July 20, 2024


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Is sustainability the key to unlocking Togo’s textile industry potential?


– The Togolese textile industry has been key to GDP for decades

– Recent years have seen sustained efforts to boost its value

– Sustainability is a key focus of national and regional initiatives

– Challenges remain in terms of infrastructure and 4IR training


With Togo moving to position itself as a regional leader in terms of textile production, the country is increasing its focus on sustainability and digitalisation as it seeks to maximise value across the supply chain.

As OBG has recently explored, the global textiles industry is one of the major contributors to climate change: with pre-pandemic annual emissions of 1.2bn tonnes, it is the second-largest industrial polluter, second only to the oil and gas industry.

This situation has led many textile industry players to increase their focus on sustainability and other environmental, social and governance principles.

Opened in June this year, the Plateforme Industrielle d’Adetikopé Textile Park aims to transform the country’s apparel industry value chain, as well as boost exports of cotton textiles and finished garments.

The park’s commitment to sustainability is evident in a range of measures: among others, it will process 100% sustainably sourced cotton, under Cotton Made in Africa standards; use 100% renewable electricity, offsetting 20 tonnes of carbon emissions per day; recycle 90-95% of the water used during processing; and comply with independent international certifications regarding dyeing and finishing fabrics.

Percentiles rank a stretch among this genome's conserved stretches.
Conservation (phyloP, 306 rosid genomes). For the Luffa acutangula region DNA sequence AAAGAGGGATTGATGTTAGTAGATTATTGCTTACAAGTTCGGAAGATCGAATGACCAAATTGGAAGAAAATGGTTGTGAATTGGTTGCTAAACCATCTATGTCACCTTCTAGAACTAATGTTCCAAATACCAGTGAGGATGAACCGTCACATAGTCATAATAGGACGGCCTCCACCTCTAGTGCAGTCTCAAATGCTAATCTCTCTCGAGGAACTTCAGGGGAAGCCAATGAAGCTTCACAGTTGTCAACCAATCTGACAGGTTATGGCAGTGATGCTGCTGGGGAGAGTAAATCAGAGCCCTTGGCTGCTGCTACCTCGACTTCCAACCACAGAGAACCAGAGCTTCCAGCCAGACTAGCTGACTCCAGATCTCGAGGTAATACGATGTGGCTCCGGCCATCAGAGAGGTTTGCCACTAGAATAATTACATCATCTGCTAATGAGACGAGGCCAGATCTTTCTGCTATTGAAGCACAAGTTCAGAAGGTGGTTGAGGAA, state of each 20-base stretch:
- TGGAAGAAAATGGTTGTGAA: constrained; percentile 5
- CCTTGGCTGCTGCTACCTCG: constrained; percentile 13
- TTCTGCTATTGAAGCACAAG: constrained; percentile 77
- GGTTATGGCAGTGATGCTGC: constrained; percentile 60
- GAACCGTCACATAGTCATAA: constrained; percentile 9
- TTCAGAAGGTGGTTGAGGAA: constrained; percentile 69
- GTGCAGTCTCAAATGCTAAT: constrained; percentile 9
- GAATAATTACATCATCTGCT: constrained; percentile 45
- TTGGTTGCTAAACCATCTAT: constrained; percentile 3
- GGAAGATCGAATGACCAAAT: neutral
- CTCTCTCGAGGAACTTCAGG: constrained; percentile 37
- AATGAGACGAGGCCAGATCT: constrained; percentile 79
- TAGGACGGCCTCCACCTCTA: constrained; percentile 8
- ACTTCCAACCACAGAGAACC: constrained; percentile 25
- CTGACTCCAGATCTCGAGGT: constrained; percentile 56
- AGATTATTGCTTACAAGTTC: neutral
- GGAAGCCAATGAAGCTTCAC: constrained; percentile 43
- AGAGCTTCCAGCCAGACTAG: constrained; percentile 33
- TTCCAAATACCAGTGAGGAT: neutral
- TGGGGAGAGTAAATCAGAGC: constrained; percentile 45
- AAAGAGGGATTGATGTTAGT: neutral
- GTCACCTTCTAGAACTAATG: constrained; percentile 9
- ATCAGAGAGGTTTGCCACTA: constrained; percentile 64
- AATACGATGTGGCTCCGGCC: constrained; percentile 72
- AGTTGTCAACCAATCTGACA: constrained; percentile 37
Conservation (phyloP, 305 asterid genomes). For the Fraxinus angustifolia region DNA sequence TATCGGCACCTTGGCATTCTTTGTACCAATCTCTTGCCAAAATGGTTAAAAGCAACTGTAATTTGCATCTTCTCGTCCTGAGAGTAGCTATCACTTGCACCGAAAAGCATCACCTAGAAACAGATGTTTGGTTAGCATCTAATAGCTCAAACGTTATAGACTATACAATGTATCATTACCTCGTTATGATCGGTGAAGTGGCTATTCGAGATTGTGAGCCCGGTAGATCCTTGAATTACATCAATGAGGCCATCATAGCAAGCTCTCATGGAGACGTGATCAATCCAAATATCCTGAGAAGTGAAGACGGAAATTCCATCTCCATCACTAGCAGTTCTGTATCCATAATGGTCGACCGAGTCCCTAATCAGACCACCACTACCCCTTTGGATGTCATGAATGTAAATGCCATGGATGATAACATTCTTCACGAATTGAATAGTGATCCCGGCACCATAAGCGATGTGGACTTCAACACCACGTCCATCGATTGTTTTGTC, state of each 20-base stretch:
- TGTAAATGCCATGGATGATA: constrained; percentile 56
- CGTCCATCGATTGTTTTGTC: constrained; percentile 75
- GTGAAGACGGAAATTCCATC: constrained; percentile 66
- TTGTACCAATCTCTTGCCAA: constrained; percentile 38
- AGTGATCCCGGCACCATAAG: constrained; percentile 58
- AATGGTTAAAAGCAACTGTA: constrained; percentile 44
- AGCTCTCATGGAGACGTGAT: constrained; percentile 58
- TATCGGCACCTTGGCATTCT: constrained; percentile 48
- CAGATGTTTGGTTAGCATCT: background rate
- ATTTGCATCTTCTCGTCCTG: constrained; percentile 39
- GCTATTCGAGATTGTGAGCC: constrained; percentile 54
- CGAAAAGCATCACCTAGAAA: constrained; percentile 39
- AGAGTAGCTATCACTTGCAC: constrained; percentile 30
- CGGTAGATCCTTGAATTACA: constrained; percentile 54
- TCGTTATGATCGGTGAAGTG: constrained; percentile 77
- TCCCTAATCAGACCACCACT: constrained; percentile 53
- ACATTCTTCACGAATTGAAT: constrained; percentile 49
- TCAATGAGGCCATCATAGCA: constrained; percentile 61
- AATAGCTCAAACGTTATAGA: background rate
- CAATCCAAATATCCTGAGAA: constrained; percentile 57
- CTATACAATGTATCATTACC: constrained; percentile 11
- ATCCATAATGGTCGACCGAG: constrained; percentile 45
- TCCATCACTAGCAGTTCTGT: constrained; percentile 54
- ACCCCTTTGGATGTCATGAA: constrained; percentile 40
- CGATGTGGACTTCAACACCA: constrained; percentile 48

Furthermore, the project will also create considerable economic benefits, as it is expected to generate an estimated 20,000 direct and 80,000 indirect jobs, and contribute up to 21% to national GDP.

“Sustainability is at the core of Togo’s development plans, particularly for the textile industry,” Cynthia E. Gnassingbe-Essonam, secretary-general of Togo Invest, told OBG. “If Togo is to compete on a global stage, it must be prudent with the usage of its resources, and ensure that energy sources are reliable and have a good mix of renewables.”

Another public-private partnership that demonstrates Togo’s commitment to sustainability is the 50-MW Mohamed Bin Zayed solar plant in the country’s Centrale Region. Opened on June 24, it is the largest such plant in Western Africa, and will provide electricity to 158,333 households.

The plant was built by Dubai-based AMEA Power, which was drawn to Togo’s “renewable friendly” regulations. The project received $8bn in pre-funding from Togo’s National Development Plan, while 80% of the construction workforce was recruited locally.

A history of textiles production

While these new developments are providing the domestic clothing industry with new impetus, Togo has an established track record as a textiles powerhouse.

In the 1970s the country was considered the centre of commerce in West Africa, with the textiles industry its primary source of revenue.

Female entrepreneurs known as Nana Benz (with “Nana” meaning mother in Togolese, and “Benz” being a reference to their preferred mode of transport) positioned the capital, Lomé, as a regional centre of textile distribution.

By the early 2000s, however, the Nana Benz’s fabrics faced strong competition from the Chinese market, whose textiles sold at one-tenth of the price of those produced in Togo.

This prompted efforts to boost the sector, and between 2011 and 2015 cotton exports more than doubled in volume, from 19m kg to 44m kg. In 2017 Togo’s top import markets for textiles and clothing were China, accounting for almost 50% of the total, followed by Japan (18.9%), Vietnam (4.38%), India (4.04%) and Germany (3.26%).

Such efforts have continued, but the textile industry is still widely seen as having untapped potential, both to consolidate its centrality to Togo’s GDP, and to increase the country’s interconnectivity with regional and global markets.